It has become standard practice among opponents of the Affordable Care Act to refer to the bill as a “jobs killer.”
The idea is that the sanctions applied to employers who do not provide insurance to their workers are so onerous, that they will change their hiring patterns to avoid them.
There are two obvious ways to avoid the sanctions. First, firms can keep the total number of workers at a firm under 50, and in this way avoid being subject to sanctions. Second, firms can reduce the number of hours that employees work so that they fall under the 30 hour a week average that would have them count towards the firm’s penalty under the ACA.
According to a new study by the Center for Economic and Policy Research (CEPR), the Affordable Care Act has not forced employers to cut workers hours.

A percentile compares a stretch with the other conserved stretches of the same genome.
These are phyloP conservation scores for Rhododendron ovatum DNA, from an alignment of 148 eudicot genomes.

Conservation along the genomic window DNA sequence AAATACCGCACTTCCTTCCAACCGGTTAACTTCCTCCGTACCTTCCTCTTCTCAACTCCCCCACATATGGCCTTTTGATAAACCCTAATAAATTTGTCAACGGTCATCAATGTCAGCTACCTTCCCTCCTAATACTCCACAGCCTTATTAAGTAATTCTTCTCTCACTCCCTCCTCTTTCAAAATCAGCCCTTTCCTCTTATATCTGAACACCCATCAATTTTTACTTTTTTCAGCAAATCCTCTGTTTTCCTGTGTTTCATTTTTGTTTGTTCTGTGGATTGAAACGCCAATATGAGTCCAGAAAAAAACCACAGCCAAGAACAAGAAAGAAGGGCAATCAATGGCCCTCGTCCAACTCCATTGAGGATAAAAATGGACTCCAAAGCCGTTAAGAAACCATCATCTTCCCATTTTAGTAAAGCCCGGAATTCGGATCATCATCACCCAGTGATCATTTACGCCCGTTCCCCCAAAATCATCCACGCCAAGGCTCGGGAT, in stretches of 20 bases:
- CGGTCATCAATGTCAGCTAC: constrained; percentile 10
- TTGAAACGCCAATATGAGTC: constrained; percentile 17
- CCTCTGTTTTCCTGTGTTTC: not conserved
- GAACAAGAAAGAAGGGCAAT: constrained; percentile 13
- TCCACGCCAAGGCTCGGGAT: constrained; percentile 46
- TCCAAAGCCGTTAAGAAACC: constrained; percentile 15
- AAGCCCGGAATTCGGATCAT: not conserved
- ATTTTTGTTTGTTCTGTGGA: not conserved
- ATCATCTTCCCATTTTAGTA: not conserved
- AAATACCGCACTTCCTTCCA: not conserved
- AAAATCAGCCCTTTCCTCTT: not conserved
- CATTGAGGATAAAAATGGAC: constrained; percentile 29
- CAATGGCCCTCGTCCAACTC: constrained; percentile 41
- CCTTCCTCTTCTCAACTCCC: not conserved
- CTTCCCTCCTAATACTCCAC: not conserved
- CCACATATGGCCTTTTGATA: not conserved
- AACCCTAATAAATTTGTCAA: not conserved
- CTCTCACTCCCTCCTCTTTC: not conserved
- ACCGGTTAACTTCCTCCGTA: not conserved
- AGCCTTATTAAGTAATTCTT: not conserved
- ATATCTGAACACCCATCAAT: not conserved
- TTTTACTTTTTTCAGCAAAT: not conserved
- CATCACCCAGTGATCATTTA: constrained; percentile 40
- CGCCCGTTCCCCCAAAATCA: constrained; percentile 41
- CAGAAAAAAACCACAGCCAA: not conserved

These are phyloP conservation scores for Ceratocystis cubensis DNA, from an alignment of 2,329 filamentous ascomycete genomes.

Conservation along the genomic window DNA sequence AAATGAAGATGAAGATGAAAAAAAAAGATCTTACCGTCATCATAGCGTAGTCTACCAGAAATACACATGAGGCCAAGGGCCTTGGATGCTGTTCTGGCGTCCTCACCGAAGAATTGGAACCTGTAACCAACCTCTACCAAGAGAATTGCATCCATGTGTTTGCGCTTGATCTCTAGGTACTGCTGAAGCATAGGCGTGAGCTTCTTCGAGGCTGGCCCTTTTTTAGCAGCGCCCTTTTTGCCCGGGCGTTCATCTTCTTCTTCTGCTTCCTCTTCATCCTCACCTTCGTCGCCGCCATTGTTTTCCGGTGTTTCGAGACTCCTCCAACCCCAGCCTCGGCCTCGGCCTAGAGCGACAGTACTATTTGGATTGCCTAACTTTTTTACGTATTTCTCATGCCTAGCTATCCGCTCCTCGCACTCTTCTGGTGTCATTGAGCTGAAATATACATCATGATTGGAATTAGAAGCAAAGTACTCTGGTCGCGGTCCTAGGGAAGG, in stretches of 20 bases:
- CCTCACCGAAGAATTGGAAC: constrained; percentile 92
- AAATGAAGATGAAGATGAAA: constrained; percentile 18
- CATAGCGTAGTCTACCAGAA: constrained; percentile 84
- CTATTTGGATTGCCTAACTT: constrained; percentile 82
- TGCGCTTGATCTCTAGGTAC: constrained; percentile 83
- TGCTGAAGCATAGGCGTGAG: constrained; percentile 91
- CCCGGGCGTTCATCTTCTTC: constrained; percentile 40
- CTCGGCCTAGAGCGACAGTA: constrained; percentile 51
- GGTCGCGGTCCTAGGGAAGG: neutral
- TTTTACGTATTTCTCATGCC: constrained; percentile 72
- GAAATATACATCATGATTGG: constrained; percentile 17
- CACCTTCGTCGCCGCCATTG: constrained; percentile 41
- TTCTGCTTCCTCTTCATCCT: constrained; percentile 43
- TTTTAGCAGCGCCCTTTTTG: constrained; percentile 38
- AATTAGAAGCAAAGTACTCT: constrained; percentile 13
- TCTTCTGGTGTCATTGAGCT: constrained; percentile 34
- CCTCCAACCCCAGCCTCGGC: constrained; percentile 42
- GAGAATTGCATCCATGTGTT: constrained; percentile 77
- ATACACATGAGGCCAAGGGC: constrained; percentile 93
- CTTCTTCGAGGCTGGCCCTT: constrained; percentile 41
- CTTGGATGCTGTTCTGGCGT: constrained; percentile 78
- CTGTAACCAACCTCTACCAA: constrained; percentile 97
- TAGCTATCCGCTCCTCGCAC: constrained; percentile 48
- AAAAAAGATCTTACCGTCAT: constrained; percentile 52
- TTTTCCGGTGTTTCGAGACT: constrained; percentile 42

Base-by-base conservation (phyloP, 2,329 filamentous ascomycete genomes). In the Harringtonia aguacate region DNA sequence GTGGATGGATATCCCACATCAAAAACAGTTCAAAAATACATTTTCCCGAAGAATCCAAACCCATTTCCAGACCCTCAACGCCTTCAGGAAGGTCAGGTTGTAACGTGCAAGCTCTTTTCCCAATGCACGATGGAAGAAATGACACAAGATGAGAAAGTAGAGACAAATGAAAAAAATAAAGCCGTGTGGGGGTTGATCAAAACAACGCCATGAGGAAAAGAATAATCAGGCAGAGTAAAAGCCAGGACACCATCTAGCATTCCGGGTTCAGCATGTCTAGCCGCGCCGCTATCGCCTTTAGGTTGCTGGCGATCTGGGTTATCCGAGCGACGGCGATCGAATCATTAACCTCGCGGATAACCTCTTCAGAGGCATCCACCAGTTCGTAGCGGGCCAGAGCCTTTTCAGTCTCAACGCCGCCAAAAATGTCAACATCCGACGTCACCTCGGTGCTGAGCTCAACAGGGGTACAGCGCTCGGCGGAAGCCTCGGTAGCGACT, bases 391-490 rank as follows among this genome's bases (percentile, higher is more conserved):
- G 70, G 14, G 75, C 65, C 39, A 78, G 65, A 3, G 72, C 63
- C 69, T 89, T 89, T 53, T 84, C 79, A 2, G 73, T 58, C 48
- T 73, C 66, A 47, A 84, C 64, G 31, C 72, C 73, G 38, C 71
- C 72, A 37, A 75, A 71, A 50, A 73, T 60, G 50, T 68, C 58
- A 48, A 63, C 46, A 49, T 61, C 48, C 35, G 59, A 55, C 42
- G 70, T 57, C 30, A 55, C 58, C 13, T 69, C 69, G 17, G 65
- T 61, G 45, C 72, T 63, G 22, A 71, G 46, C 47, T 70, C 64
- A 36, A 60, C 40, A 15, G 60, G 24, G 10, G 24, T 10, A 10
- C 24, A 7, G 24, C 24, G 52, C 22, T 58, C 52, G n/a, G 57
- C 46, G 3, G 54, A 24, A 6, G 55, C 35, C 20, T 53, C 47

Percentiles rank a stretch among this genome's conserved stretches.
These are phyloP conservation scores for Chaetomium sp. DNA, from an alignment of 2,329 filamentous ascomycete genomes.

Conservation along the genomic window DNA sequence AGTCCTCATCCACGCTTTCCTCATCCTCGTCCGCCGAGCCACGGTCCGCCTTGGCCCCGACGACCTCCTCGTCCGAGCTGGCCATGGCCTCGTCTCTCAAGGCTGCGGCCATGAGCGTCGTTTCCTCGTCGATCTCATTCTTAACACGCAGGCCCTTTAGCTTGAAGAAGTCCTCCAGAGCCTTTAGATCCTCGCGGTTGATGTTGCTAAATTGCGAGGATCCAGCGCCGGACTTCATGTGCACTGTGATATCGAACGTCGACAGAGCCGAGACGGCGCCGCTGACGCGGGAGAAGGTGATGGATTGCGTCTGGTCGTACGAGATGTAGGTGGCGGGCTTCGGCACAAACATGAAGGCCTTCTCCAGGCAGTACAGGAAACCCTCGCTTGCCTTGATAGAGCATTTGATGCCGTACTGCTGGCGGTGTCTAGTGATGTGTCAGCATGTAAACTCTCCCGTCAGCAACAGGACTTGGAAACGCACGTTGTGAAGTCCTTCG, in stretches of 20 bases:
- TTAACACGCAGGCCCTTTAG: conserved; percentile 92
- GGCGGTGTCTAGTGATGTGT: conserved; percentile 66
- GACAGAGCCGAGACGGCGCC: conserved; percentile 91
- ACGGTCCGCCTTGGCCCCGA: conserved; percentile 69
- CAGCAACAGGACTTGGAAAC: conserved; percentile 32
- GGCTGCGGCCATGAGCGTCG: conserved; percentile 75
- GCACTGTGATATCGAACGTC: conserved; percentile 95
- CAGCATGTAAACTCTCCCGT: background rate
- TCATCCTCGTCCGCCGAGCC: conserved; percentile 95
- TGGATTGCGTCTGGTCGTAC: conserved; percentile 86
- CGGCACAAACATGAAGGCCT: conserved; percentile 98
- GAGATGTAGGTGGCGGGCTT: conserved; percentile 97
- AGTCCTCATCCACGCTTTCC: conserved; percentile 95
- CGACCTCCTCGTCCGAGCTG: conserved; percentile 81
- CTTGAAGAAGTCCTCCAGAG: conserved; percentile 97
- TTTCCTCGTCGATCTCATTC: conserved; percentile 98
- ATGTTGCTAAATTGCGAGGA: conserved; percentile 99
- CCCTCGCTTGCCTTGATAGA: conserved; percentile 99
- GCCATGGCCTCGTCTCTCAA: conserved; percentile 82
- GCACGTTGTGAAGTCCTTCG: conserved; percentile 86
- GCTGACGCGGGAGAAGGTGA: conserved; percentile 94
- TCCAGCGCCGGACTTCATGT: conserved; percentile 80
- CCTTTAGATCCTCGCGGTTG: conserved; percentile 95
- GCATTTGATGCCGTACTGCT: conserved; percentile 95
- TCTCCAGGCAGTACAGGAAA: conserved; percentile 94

An analysis of data from the Current Population Survey shows that only a small number (0.6 percent of the workforce) of workers report working just below the 30 hour cutoff in the range of 26-29 hours per week. Furthermore, the number of workers who fall in this category was actually lower in 2013 than in 2012, the year before the sanctions would have applied.